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Over the holidays, I did a lot of visiting with my grandparents. When I told my grandmother that I have been writing stories about identity theft protection, she mentioned a scam that she had heard about concerning identity thieves targeting senior citizens.
Apparently, scammers are currently trying to steal from your grandparents. The new scam preys on unsuspecting grandparents who are concerned about the well-being of their loved ones. It works like this; senior citizens are sent an email or issued a phone call saying that their grandchild is in trouble and needs to be wired money.
The email or phone call will provide an address to wire money to, which thieves promptly intercept. And just like that, grams and pops are out a chunk of retirement money.
You’re a Winner! … Or Not
Another popular scam aimed at senior citizens is one that calls them to notify them that they have won a lottery or a prize and then asks them to provide checking account information so that their prize can be deposited. Thieves then clean out grandma’s checking account. A popular name used by scammers is one that is clearly recognizable by many older people – Publisher’s Clearing House.
Senior citizens are often targeted to by victims of identity theft for a number of reasons. First, because they are less likely to regularly monitor their credit report. Senior citizens are also less likely to be as
tech-savvy, making them easier targets for online phishing. They also may have life-savings and other retirement funds that are attractive to thieves who are looking to make a buck.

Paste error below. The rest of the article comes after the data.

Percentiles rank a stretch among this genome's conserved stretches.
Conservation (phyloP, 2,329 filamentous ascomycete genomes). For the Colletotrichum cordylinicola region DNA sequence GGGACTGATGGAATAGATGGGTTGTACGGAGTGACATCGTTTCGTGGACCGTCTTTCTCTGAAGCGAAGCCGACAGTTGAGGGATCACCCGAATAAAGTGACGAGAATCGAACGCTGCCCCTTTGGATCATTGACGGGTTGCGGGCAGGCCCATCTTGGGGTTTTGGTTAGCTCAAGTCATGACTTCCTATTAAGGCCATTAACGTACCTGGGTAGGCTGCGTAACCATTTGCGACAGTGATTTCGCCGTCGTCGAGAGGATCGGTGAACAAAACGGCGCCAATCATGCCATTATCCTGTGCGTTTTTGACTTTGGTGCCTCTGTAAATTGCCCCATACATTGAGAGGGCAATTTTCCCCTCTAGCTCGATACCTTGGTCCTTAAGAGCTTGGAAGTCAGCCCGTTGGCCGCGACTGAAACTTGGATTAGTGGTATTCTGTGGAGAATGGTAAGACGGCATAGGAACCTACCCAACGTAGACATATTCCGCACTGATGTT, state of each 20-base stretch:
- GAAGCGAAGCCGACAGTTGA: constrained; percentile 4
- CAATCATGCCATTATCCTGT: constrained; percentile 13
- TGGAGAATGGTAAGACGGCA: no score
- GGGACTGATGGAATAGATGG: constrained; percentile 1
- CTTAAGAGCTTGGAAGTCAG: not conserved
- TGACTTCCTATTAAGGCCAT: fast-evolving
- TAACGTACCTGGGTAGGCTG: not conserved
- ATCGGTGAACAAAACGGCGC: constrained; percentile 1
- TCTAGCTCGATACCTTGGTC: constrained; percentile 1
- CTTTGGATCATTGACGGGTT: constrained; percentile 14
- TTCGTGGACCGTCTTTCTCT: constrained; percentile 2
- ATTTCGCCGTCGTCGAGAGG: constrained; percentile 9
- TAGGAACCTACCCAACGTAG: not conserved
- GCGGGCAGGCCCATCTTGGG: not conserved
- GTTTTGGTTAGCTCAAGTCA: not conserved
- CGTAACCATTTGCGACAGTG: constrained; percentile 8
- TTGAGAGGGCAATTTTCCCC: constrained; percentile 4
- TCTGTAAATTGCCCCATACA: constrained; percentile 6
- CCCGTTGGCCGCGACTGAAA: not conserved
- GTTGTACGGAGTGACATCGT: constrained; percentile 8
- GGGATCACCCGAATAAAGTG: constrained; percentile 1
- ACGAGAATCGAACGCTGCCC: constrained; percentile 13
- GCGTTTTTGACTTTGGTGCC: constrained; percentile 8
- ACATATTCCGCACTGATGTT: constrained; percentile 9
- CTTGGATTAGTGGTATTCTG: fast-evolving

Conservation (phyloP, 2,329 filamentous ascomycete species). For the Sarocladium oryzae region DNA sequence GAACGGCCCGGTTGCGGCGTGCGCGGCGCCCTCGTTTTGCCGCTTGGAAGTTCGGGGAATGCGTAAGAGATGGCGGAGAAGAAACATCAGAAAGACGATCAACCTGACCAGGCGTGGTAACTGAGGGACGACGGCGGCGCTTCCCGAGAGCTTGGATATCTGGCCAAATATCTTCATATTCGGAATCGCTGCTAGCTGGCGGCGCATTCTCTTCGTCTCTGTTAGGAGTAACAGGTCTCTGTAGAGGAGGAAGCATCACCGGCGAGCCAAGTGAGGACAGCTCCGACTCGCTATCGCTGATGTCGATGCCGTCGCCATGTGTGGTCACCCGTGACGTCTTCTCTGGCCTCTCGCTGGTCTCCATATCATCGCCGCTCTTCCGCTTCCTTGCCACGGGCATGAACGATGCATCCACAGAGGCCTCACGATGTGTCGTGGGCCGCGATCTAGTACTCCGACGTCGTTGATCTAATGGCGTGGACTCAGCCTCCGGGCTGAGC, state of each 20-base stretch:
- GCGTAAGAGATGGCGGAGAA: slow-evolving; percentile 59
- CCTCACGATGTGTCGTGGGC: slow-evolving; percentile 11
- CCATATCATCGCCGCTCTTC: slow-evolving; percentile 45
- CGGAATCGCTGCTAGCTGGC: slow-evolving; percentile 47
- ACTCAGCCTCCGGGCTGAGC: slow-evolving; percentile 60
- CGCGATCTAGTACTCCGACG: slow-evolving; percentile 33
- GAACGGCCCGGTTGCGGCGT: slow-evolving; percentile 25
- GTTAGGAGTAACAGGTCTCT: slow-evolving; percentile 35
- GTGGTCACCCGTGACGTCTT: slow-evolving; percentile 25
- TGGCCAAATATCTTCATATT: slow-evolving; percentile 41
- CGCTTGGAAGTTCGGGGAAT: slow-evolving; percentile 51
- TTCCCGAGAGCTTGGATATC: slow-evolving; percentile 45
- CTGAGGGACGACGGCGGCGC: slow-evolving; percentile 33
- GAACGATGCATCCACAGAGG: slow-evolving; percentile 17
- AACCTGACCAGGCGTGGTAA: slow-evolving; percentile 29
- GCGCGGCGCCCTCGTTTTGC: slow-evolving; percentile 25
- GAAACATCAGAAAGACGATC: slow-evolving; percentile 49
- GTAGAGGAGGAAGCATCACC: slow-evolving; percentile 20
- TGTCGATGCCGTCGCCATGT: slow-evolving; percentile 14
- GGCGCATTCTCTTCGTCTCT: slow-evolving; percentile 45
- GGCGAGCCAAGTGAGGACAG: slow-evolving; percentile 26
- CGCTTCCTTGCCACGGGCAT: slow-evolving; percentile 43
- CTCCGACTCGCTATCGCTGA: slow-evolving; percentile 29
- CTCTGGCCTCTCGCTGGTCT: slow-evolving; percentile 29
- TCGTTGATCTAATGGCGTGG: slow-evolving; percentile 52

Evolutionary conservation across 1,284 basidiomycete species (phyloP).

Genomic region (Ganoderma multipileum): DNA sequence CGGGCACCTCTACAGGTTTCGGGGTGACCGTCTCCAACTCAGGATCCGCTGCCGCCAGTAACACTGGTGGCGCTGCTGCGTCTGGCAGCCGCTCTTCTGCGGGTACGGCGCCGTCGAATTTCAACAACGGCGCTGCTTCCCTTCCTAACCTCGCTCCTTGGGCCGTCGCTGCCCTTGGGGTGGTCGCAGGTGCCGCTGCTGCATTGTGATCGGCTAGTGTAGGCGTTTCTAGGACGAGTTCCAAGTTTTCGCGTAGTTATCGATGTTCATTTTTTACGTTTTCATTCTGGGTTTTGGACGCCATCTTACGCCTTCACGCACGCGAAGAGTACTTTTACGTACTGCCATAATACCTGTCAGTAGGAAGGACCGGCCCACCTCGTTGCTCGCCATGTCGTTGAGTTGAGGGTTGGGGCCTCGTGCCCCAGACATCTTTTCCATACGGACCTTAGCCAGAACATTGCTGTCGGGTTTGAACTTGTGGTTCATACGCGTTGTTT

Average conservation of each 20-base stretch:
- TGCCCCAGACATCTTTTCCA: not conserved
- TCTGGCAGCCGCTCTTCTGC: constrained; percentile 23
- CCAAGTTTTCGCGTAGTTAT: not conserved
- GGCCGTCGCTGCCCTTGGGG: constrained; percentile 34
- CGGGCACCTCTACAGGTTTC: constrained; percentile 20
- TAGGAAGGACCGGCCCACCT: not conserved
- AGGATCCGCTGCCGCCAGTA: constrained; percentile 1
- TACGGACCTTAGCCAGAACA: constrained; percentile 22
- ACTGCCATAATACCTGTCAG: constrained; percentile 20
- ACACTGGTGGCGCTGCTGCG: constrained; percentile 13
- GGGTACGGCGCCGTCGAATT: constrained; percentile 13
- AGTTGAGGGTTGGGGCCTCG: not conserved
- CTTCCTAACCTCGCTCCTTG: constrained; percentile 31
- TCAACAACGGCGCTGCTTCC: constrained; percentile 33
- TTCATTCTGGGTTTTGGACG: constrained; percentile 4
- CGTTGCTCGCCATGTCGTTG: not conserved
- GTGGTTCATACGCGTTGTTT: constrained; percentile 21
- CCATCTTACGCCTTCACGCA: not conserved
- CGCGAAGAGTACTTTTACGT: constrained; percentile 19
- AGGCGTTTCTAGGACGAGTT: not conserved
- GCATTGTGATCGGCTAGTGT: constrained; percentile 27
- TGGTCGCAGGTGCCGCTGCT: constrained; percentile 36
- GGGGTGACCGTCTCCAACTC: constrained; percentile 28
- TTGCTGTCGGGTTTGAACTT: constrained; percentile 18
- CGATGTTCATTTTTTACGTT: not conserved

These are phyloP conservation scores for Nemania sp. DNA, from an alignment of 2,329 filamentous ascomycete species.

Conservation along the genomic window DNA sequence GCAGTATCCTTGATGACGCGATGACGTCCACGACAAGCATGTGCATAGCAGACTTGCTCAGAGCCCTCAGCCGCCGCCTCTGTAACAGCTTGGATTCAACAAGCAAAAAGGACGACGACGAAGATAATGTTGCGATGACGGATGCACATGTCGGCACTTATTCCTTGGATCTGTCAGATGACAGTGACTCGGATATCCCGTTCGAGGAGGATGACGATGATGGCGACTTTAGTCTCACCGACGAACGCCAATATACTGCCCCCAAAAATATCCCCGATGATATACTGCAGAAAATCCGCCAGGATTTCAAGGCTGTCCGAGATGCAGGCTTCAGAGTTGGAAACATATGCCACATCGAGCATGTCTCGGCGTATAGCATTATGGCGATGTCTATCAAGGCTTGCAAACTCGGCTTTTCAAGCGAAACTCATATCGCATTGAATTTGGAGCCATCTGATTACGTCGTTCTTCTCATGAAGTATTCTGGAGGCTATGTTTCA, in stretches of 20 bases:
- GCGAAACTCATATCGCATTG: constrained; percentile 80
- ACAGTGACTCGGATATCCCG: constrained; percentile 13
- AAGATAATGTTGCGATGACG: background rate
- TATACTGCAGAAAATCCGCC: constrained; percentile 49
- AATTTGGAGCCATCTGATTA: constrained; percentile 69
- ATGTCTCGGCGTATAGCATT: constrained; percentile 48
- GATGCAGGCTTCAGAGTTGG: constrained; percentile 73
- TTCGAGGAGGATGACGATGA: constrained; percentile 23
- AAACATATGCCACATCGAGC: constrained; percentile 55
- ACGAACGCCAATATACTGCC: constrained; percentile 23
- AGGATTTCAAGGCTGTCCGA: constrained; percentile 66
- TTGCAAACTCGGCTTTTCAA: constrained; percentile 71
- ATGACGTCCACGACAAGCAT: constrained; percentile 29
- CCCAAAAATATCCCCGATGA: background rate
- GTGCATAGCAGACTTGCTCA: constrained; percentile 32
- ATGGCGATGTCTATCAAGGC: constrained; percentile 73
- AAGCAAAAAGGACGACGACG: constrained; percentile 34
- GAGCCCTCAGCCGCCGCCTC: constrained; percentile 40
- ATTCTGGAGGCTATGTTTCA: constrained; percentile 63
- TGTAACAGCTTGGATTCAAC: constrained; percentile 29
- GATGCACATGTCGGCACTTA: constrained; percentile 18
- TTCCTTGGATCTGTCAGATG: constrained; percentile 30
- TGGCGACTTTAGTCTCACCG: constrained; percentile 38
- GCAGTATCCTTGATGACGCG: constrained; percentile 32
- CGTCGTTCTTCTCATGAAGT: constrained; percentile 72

A New York Times article from September of 2012 cites the FBI as warning that senior citizens are also targeted by identity thieves because, culturally, people who were raised in the 1940’s and 50’s were brought up to be polite to strangers and trusting.
Senior citizens should be cautioned not to accept prizes that they are informed about over the phone or online, especially if they have not entered into any sweepstakes or contests. The caller or suspicious email may also ask for them to send money first to collect their prize or ask for sensitive information like a social security number. Phone calls like this should be considered especially suspicious if they originate from an overseas phone number or an unknown email sender.
They should also be in close contact with their bank to check on the status of their checking and savings accounts. Many senior citizens are not aware that they have become victims of identity theft until debt collectors start calling to demand payments for transactions that identity thieves have made in their name.
Talk to the older people in your life about the prevalence of identity theft and how to prevent scammers from taking their hard-earned money.